The three other police officers involved in the death of George Floyd in the US town of Minnesota have now been charged.
37-year old Thomas Lane, 26-year-old J. Alexander Kueng, and 34-year-old Tou Thao, have now been officially charged with aiding and abetting murder in the second degree.
One of the former officers has been taken into custody already, with two others in the process of being taken into custody.
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Meantime, former officer Derek Chauvin, who was recorded kneeling on George Floyd’s neck for over 8 minutes, causing his death, has had his charges upgraded to second degree murder.
He was initially charged with murder in the third degree, but that’s now changed to second degree unintentional, meaning that prosecutors believe they can prove that he demonstrated an intent to kill, even though the murder wasn’t premeditated.
Prosecutors also believe they can prove that the other former officers actively participated and allowed the death to happen, despite hearing Mr Floyd saying he couldn’t breathe and that he was going to die, in his final moments.
The Minnesota Attorney General Keith Ellison announced the new charges this morning, and has promised the family of George Floyd and the wider community that justice will be served.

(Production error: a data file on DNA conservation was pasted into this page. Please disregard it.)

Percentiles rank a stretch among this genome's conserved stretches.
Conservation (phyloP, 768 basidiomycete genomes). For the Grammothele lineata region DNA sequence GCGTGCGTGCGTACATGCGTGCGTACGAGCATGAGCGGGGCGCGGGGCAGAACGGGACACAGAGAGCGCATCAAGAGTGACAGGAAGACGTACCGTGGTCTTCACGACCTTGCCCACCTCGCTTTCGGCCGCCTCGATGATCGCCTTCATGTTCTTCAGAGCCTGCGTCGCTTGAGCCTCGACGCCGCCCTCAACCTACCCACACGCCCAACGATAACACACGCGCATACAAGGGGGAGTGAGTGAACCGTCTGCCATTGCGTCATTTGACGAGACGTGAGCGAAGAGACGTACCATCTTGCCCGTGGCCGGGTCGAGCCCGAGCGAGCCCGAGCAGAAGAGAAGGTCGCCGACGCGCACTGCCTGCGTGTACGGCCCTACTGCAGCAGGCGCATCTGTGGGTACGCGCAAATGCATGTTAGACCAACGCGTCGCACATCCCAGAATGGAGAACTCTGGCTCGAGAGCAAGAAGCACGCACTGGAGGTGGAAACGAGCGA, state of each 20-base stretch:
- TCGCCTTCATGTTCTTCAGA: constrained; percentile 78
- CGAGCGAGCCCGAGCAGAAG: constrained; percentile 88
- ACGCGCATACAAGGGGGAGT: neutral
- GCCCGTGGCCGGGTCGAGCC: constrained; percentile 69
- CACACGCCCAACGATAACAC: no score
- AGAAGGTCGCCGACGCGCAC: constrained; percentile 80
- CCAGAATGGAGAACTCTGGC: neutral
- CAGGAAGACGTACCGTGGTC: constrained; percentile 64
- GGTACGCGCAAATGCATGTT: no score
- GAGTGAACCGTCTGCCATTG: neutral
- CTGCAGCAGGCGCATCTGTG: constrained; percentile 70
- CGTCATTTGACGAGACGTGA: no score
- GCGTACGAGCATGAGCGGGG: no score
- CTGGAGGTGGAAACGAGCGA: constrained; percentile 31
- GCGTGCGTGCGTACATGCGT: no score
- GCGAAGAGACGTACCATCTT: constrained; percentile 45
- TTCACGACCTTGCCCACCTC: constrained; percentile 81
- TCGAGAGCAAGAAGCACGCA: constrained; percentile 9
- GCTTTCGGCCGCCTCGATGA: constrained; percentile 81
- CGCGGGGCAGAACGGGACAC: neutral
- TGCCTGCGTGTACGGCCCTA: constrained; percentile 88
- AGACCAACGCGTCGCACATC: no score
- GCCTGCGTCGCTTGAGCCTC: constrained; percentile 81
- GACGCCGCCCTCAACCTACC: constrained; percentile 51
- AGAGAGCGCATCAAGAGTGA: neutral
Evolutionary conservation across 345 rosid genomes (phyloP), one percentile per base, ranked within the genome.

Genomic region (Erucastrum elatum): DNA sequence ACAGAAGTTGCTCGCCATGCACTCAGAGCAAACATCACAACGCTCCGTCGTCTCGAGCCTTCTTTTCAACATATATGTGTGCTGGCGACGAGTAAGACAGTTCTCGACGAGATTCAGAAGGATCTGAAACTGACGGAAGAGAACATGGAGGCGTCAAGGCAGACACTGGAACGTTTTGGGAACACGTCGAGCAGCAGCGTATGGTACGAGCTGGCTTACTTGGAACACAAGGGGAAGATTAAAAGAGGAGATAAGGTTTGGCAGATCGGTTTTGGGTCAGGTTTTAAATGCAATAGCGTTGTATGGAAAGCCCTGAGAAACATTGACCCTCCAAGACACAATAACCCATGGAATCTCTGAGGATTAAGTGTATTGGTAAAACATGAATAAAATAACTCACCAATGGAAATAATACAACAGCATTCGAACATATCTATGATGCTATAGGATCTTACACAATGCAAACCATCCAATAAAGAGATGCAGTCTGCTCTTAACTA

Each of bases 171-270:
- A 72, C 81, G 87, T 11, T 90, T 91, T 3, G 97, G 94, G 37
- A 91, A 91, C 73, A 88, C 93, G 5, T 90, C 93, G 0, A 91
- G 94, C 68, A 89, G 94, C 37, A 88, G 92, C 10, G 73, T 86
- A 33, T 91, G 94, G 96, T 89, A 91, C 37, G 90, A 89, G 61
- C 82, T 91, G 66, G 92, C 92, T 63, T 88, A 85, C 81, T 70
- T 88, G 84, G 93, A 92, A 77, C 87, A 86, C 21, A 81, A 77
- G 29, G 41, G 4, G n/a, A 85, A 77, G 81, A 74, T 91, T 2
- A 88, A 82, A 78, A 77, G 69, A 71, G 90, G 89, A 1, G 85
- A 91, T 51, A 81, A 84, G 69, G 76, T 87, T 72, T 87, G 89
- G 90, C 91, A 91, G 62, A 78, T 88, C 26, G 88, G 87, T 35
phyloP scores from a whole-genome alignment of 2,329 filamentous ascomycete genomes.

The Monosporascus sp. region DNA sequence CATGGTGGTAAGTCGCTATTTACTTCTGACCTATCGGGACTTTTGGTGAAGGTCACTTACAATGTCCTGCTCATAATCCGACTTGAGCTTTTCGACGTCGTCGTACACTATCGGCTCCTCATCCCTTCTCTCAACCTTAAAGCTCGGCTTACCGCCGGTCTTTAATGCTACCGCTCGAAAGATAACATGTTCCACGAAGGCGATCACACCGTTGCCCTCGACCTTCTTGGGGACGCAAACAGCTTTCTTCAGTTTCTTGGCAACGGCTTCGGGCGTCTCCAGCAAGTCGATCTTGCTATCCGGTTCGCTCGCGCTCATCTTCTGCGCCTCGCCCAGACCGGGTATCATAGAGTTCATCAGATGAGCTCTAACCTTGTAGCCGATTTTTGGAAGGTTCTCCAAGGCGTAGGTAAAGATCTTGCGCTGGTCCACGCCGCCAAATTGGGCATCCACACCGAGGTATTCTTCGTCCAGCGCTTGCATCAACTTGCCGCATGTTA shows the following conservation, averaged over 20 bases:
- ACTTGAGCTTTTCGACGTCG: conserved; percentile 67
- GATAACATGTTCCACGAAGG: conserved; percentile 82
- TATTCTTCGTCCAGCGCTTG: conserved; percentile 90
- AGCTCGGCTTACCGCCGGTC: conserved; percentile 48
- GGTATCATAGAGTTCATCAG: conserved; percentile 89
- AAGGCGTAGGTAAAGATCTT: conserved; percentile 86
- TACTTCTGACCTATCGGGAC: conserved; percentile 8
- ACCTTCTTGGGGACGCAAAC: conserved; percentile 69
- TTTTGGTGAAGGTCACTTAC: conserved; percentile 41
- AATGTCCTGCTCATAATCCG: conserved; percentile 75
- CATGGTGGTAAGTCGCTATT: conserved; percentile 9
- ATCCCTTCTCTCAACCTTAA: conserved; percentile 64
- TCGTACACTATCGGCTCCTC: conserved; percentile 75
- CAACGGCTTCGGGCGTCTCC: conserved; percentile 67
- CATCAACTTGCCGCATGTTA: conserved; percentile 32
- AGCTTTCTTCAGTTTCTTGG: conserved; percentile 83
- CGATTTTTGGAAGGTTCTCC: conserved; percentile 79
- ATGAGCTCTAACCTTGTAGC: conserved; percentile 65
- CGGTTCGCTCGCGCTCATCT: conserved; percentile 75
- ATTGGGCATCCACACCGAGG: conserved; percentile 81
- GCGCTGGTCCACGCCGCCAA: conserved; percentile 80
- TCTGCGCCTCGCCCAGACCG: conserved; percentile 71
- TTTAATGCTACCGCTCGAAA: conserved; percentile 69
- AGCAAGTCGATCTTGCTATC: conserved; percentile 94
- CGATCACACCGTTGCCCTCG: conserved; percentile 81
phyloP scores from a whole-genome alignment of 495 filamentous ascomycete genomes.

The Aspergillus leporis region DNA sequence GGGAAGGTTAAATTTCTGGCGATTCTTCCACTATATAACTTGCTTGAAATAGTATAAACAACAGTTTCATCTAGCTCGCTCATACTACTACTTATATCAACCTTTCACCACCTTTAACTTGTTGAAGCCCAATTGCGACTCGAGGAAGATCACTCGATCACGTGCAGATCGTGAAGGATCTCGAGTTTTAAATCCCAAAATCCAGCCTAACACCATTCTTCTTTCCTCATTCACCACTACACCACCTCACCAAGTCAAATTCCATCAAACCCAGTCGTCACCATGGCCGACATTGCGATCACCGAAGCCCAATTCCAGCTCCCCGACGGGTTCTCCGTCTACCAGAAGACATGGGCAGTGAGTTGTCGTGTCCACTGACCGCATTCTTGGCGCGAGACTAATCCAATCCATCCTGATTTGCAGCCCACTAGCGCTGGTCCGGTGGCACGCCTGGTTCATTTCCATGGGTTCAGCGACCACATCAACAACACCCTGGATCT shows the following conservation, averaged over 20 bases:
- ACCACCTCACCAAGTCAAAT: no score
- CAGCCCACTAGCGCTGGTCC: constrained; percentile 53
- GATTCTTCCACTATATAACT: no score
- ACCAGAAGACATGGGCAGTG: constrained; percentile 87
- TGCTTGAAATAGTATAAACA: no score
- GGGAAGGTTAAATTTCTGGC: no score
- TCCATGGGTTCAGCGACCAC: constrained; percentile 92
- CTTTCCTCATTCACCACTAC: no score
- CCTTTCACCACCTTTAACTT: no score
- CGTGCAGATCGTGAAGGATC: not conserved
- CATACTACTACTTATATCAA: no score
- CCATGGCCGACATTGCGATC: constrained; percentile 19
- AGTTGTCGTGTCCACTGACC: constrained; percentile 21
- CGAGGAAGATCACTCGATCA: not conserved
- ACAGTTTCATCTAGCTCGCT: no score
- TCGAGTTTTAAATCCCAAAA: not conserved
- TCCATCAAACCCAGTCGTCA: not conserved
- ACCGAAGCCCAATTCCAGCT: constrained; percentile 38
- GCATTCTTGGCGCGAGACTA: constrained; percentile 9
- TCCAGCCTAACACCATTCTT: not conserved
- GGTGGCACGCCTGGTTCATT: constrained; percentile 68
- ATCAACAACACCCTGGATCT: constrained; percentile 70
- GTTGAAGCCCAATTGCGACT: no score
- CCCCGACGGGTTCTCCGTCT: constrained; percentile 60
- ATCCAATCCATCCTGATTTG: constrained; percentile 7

“George Floyd mattered, he was loved, his family was important, his live had value, and we will seek justice for him and for you, and we will find it,” Attorney General Ellison told reporters this morning.
Mr Ellison added that this legal battle won’t fix the underlying problem that has aggravated the country, and that there is a lot more work to be done by everyone.
“We don’t need to wait for the resolution and investigation of this case, to start that work.
“We need citizens, neighbours, leaders in government and in faith communities, civil and human rights activists, to begin re-writing the rules for a just society now.
“We need new policy and legislation and ways of thinking at the municipal state and federal levels, the world of arts and entertainment can use their cultural influence to inspire the change that we need.
“There is a role for all who dream of a justice that we haven’t yet experienced.
“In the final analysis, a protest can shake a tree and make the fruit fall down. But after that fruit is in reach, collecting it and making the jam must follow.
“The demonstrations and the protests are dramatic and necessary, but building just institutions is more of a slow grind but equally important and we need to begin that work as well,” Attorney General Ellison said.